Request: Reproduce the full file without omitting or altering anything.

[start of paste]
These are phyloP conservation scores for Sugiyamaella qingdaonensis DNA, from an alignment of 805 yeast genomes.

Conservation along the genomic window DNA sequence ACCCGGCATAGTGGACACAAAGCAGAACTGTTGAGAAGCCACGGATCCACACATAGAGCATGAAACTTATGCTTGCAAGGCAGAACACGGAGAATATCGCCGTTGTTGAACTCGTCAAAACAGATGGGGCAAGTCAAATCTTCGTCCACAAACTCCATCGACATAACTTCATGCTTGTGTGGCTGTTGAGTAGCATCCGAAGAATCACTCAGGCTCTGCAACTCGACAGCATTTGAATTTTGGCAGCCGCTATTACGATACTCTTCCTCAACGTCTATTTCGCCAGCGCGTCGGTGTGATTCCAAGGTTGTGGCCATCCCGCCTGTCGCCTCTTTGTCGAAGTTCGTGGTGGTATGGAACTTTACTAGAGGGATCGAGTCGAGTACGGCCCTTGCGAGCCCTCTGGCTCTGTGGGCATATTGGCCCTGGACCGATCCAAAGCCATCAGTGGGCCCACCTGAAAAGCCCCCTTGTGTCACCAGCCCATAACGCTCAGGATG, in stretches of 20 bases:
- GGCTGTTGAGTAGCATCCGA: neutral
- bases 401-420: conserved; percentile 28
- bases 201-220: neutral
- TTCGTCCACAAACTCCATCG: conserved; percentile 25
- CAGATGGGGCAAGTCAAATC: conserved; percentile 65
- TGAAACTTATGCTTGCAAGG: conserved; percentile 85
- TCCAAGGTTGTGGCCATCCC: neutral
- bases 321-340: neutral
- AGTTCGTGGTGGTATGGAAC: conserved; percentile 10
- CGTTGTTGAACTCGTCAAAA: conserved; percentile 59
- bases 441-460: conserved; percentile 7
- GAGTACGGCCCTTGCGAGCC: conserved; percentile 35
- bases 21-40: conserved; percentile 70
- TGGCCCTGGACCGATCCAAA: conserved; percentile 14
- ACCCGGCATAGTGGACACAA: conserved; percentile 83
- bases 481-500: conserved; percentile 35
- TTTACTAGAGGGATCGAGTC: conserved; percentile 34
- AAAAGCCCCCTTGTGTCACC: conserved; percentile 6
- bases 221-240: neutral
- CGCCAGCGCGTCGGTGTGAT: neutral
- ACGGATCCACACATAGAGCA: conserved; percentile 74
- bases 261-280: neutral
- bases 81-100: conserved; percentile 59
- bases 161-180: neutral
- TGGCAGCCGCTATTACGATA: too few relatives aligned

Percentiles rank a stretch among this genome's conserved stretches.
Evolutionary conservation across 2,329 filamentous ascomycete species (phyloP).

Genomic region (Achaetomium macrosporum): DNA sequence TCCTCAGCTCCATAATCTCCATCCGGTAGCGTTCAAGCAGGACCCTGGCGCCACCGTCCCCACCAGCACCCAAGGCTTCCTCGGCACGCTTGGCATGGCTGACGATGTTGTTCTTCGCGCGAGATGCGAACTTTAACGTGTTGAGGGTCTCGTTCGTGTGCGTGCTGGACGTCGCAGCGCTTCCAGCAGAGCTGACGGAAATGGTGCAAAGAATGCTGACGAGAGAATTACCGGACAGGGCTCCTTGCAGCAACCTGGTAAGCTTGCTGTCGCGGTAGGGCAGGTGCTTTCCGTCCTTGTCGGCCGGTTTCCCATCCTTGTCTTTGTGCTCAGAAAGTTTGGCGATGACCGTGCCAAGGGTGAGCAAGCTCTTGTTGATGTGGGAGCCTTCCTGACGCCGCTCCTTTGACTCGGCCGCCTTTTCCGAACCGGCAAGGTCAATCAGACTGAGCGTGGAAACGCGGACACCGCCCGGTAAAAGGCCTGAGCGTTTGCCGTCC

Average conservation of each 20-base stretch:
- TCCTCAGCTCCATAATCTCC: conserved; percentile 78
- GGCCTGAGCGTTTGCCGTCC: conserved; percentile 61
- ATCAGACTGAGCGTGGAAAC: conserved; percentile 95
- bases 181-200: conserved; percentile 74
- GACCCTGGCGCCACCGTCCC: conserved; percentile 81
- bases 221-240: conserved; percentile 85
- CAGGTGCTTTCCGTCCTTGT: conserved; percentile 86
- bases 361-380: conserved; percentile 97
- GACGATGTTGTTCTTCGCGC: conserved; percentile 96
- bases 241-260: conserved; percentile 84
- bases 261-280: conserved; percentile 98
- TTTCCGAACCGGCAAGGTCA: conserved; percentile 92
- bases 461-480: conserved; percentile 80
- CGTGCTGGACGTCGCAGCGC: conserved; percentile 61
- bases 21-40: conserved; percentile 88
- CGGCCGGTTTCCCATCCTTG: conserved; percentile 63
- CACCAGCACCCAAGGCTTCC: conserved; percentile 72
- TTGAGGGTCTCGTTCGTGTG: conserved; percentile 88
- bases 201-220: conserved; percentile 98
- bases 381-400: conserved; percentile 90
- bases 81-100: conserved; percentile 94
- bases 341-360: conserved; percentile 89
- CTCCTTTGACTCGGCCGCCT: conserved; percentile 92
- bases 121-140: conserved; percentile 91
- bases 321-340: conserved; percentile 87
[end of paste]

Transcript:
These are phyloP conservation scores for Sugiyamaella qingdaonensis DNA, from an alignment of 805 yeast genomes.

Conservation along the genomic window DNA sequence ACCCGGCATAGTGGACACAAAGCAGAACTGTTGAGAAGCCACGGATCCACACATAGAGCATGAAACTTATGCTTGCAAGGCAGAACACGGAGAATATCGCCGTTGTTGAACTCGTCAAAACAGATGGGGCAAGTCAAATCTTCGTCCACAAACTCCATCGACATAACTTCATGCTTGTGTGGCTGTTGAGTAGCATCCGAAGAATCACTCAGGCTCTGCAACTCGACAGCATTTGAATTTTGGCAGCCGCTATTACGATACTCTTCCTCAACGTCTATTTCGCCAGCGCGTCGGTGTGATTCCAAGGTTGTGGCCATCCCGCCTGTCGCCTCTTTGTCGAAGTTCGTGGTGGTATGGAACTTTACTAGAGGGATCGAGTCGAGTACGGCCCTTGCGAGCCCTCTGGCTCTGTGGGCATATTGGCCCTGGACCGATCCAAAGCCATCAGTGGGCCCACCTGAAAAGCCCCCTTGTGTCACCAGCCCATAACGCTCAGGATG, in stretches of 20 bases:
- GGCTGTTGAGTAGCATCCGA: neutral
- bases 401-420: conserved; percentile 28
- bases 201-220: neutral
- TTCGTCCACAAACTCCATCG: conserved; percentile 25
- CAGATGGGGCAAGTCAAATC: conserved; percentile 65
- TGAAACTTATGCTTGCAAGG: conserved; percentile 85
- TCCAAGGTTGTGGCCATCCC: neutral
- bases 321-340: neutral
- AGTTCGTGGTGGTATGGAAC: conserved; percentile 10
- CGTTGTTGAACTCGTCAAAA: conserved; percentile 59
- bases 441-460: conserved; percentile 7
- GAGTACGGCCCTTGCGAGCC: conserved; percentile 35
- bases 21-40: conserved; percentile 70
- TGGCCCTGGACCGATCCAAA: conserved; percentile 14
- ACCCGGCATAGTGGACACAA: conserved; percentile 83
- bases 481-500: conserved; percentile 35
- TTTACTAGAGGGATCGAGTC: conserved; percentile 34
- AAAAGCCCCCTTGTGTCACC: conserved; percentile 6
- bases 221-240: neutral
- CGCCAGCGCGTCGGTGTGAT: neutral
- ACGGATCCACACATAGAGCA: conserved; percentile 74
- bases 261-280: neutral
- bases 81-100: conserved; percentile 59
- bases 161-180: neutral
- TGGCAGCCGCTATTACGATA: too few relatives aligned

Percentiles rank a stretch among this genome's conserved stretches.
Evolutionary conservation across 2,329 filamentous ascomycete species (phyloP).

Genomic region (Achaetomium macrosporum): DNA sequence TCCTCAGCTCCATAATCTCCATCCGGTAGCGTTCAAGCAGGACCCTGGCGCCACCGTCCCCACCAGCACCCAAGGCTTCCTCGGCACGCTTGGCATGGCTGACGATGTTGTTCTTCGCGCGAGATGCGAACTTTAACGTGTTGAGGGTCTCGTTCGTGTGCGTGCTGGACGTCGCAGCGCTTCCAGCAGAGCTGACGGAAATGGTGCAAAGAATGCTGACGAGAGAATTACCGGACAGGGCTCCTTGCAGCAACCTGGTAAGCTTGCTGTCGCGGTAGGGCAGGTGCTTTCCGTCCTTGTCGGCCGGTTTCCCATCCTTGTCTTTGTGCTCAGAAAGTTTGGCGATGACCGTGCCAAGGGTGAGCAAGCTCTTGTTGATGTGGGAGCCTTCCTGACGCCGCTCCTTTGACTCGGCCGCCTTTTCCGAACCGGCAAGGTCAATCAGACTGAGCGTGGAAACGCGGACACCGCCCGGTAAAAGGCCTGAGCGTTTGCCGTCC

Average conservation of each 20-base stretch:
- TCCTCAGCTCCATAATCTCC: conserved; percentile 78
- GGCCTGAGCGTTTGCCGTCC: conserved; percentile 61
- ATCAGACTGAGCGTGGAAAC: conserved; percentile 95
- bases 181-200: conserved; percentile 74
- GACCCTGGCGCCACCGTCCC: conserved; percentile 81
- bases 221-240: conserved; percentile 85
- CAGGTGCTTTCCGTCCTTGT: conserved; percentile 86
- bases 361-380: conserved; percentile 97
- GACGATGTTGTTCTTCGCGC: conserved; percentile 96
- bases 241-260: conserved; percentile 84
- bases 261-280: conserved; percentile 98
- TTTCCGAACCGGCAAGGTCA: conserved; percentile 92
- bases 461-480: conserved; percentile 80
- CGTGCTGGACGTCGCAGCGC: conserved; percentile 61
- bases 21-40: conserved; percentile 88
- CGGCCGGTTTCCCATCCTTG: conserved; percentile 63
- CACCAGCACCCAAGGCTTCC: conserved; percentile 72
- TTGAGGGTCTCGTTCGTGTG: conserved; percentile 88
- bases 201-220: conserved; percentile 98
- bases 381-400: conserved; percentile 90
- bases 81-100: conserved; percentile 94
- bases 341-360: conserved; percentile 89
- CTCCTTTGACTCGGCCGCCT: conserved; percentile 92
- bases 121-140: conserved; percentile 91
- bases 321-340: conserved; percentile 87